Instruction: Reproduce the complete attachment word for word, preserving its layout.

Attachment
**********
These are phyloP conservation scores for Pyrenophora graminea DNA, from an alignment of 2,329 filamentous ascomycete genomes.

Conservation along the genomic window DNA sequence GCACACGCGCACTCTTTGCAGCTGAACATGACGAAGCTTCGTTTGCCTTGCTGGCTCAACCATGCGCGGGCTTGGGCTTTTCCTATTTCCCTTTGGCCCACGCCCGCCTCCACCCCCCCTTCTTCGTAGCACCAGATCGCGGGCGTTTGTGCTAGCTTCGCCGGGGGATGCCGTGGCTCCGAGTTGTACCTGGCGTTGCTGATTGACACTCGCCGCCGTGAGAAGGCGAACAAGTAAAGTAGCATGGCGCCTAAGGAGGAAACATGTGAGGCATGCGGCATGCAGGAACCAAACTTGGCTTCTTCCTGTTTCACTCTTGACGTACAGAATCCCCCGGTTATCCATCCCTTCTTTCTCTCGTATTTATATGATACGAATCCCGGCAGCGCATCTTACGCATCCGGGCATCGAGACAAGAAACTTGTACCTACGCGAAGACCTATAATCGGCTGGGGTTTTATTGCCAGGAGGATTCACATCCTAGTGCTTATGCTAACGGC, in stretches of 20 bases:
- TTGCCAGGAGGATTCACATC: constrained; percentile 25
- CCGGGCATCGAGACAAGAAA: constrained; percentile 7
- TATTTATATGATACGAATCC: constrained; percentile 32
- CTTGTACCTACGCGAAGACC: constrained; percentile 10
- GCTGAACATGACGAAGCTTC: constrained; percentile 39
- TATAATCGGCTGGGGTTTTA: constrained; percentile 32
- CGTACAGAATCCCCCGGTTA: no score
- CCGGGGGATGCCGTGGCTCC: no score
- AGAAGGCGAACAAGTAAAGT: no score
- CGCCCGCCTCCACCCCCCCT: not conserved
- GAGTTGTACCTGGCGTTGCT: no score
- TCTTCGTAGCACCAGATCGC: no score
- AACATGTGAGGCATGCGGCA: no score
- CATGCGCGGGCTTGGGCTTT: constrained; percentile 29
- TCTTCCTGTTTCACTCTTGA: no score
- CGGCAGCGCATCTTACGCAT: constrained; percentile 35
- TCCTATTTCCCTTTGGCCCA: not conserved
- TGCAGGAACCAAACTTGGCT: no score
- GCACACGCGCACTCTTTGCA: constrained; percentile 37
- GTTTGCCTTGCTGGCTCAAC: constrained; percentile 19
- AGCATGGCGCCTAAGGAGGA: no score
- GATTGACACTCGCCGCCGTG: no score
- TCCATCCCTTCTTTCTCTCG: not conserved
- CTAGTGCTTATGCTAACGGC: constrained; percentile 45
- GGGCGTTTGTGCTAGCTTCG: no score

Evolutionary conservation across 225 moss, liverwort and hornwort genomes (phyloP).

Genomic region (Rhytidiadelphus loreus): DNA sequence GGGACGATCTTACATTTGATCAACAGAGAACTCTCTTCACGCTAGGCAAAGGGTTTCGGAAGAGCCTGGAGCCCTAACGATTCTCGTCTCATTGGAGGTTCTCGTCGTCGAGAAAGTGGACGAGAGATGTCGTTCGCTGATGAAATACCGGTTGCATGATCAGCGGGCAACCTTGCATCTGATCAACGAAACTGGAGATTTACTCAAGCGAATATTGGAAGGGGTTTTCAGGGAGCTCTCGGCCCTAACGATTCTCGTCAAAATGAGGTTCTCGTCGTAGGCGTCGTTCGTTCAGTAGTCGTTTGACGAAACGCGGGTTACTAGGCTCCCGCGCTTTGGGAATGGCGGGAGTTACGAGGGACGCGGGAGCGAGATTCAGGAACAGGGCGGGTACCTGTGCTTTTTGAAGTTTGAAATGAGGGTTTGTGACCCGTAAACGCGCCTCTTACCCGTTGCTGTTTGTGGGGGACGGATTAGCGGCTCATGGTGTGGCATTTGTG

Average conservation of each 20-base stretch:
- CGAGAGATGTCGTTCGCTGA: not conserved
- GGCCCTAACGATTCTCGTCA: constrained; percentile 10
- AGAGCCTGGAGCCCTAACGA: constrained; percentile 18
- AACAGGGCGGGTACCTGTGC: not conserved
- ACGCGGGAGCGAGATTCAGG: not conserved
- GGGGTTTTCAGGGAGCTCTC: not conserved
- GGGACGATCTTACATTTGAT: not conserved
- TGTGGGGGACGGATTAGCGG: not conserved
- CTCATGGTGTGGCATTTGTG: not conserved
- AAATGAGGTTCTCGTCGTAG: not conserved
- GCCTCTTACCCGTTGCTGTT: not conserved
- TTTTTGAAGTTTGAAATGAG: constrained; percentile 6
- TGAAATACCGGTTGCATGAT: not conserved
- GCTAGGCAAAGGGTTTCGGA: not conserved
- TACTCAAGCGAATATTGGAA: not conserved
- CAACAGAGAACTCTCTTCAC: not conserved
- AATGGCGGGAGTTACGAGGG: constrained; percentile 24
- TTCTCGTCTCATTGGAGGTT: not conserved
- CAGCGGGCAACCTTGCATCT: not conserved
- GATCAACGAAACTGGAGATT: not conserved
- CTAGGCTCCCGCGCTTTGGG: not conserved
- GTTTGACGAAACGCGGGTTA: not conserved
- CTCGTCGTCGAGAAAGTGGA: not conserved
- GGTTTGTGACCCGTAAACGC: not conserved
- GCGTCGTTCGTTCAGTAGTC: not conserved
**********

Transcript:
These are phyloP conservation scores for Pyrenophora graminea DNA, from an alignment of 2,329 filamentous ascomycete genomes.

Conservation along the genomic window DNA sequence GCACACGCGCACTCTTTGCAGCTGAACATGACGAAGCTTCGTTTGCCTTGCTGGCTCAACCATGCGCGGGCTTGGGCTTTTCCTATTTCCCTTTGGCCCACGCCCGCCTCCACCCCCCCTTCTTCGTAGCACCAGATCGCGGGCGTTTGTGCTAGCTTCGCCGGGGGATGCCGTGGCTCCGAGTTGTACCTGGCGTTGCTGATTGACACTCGCCGCCGTGAGAAGGCGAACAAGTAAAGTAGCATGGCGCCTAAGGAGGAAACATGTGAGGCATGCGGCATGCAGGAACCAAACTTGGCTTCTTCCTGTTTCACTCTTGACGTACAGAATCCCCCGGTTATCCATCCCTTCTTTCTCTCGTATTTATATGATACGAATCCCGGCAGCGCATCTTACGCATCCGGGCATCGAGACAAGAAACTTGTACCTACGCGAAGACCTATAATCGGCTGGGGTTTTATTGCCAGGAGGATTCACATCCTAGTGCTTATGCTAACGGC, in stretches of 20 bases:
- TTGCCAGGAGGATTCACATC: constrained; percentile 25
- CCGGGCATCGAGACAAGAAA: constrained; percentile 7
- TATTTATATGATACGAATCC: constrained; percentile 32
- CTTGTACCTACGCGAAGACC: constrained; percentile 10
- GCTGAACATGACGAAGCTTC: constrained; percentile 39
- TATAATCGGCTGGGGTTTTA: constrained; percentile 32
- CGTACAGAATCCCCCGGTTA: no score
- CCGGGGGATGCCGTGGCTCC: no score
- AGAAGGCGAACAAGTAAAGT: no score
- CGCCCGCCTCCACCCCCCCT: not conserved
- GAGTTGTACCTGGCGTTGCT: no score
- TCTTCGTAGCACCAGATCGC: no score
- AACATGTGAGGCATGCGGCA: no score
- CATGCGCGGGCTTGGGCTTT: constrained; percentile 29
- TCTTCCTGTTTCACTCTTGA: no score
- CGGCAGCGCATCTTACGCAT: constrained; percentile 35
- TCCTATTTCCCTTTGGCCCA: not conserved
- TGCAGGAACCAAACTTGGCT: no score
- GCACACGCGCACTCTTTGCA: constrained; percentile 37
- GTTTGCCTTGCTGGCTCAAC: constrained; percentile 19
- AGCATGGCGCCTAAGGAGGA: no score
- GATTGACACTCGCCGCCGTG: no score
- TCCATCCCTTCTTTCTCTCG: not conserved
- CTAGTGCTTATGCTAACGGC: constrained; percentile 45
- GGGCGTTTGTGCTAGCTTCG: no score

Evolutionary conservation across 225 moss, liverwort and hornwort genomes (phyloP).

Genomic region (Rhytidiadelphus loreus): DNA sequence GGGACGATCTTACATTTGATCAACAGAGAACTCTCTTCACGCTAGGCAAAGGGTTTCGGAAGAGCCTGGAGCCCTAACGATTCTCGTCTCATTGGAGGTTCTCGTCGTCGAGAAAGTGGACGAGAGATGTCGTTCGCTGATGAAATACCGGTTGCATGATCAGCGGGCAACCTTGCATCTGATCAACGAAACTGGAGATTTACTCAAGCGAATATTGGAAGGGGTTTTCAGGGAGCTCTCGGCCCTAACGATTCTCGTCAAAATGAGGTTCTCGTCGTAGGCGTCGTTCGTTCAGTAGTCGTTTGACGAAACGCGGGTTACTAGGCTCCCGCGCTTTGGGAATGGCGGGAGTTACGAGGGACGCGGGAGCGAGATTCAGGAACAGGGCGGGTACCTGTGCTTTTTGAAGTTTGAAATGAGGGTTTGTGACCCGTAAACGCGCCTCTTACCCGTTGCTGTTTGTGGGGGACGGATTAGCGGCTCATGGTGTGGCATTTGTG

Average conservation of each 20-base stretch:
- CGAGAGATGTCGTTCGCTGA: not conserved
- GGCCCTAACGATTCTCGTCA: constrained; percentile 10
- AGAGCCTGGAGCCCTAACGA: constrained; percentile 18
- AACAGGGCGGGTACCTGTGC: not conserved
- ACGCGGGAGCGAGATTCAGG: not conserved
- GGGGTTTTCAGGGAGCTCTC: not conserved
- GGGACGATCTTACATTTGAT: not conserved
- TGTGGGGGACGGATTAGCGG: not conserved
- CTCATGGTGTGGCATTTGTG: not conserved
- AAATGAGGTTCTCGTCGTAG: not conserved
- GCCTCTTACCCGTTGCTGTT: not conserved
- TTTTTGAAGTTTGAAATGAG: constrained; percentile 6
- TGAAATACCGGTTGCATGAT: not conserved
- GCTAGGCAAAGGGTTTCGGA: not conserved
- TACTCAAGCGAATATTGGAA: not conserved
- CAACAGAGAACTCTCTTCAC: not conserved
- AATGGCGGGAGTTACGAGGG: constrained; percentile 24
- TTCTCGTCTCATTGGAGGTT: not conserved
- CAGCGGGCAACCTTGCATCT: not conserved
- GATCAACGAAACTGGAGATT: not conserved
- CTAGGCTCCCGCGCTTTGGG: not conserved
- GTTTGACGAAACGCGGGTTA: not conserved
- CTCGTCGTCGAGAAAGTGGA: not conserved
- GGTTTGTGACCCGTAAACGC: not conserved
- GCGTCGTTCGTTCAGTAGTC: not conserved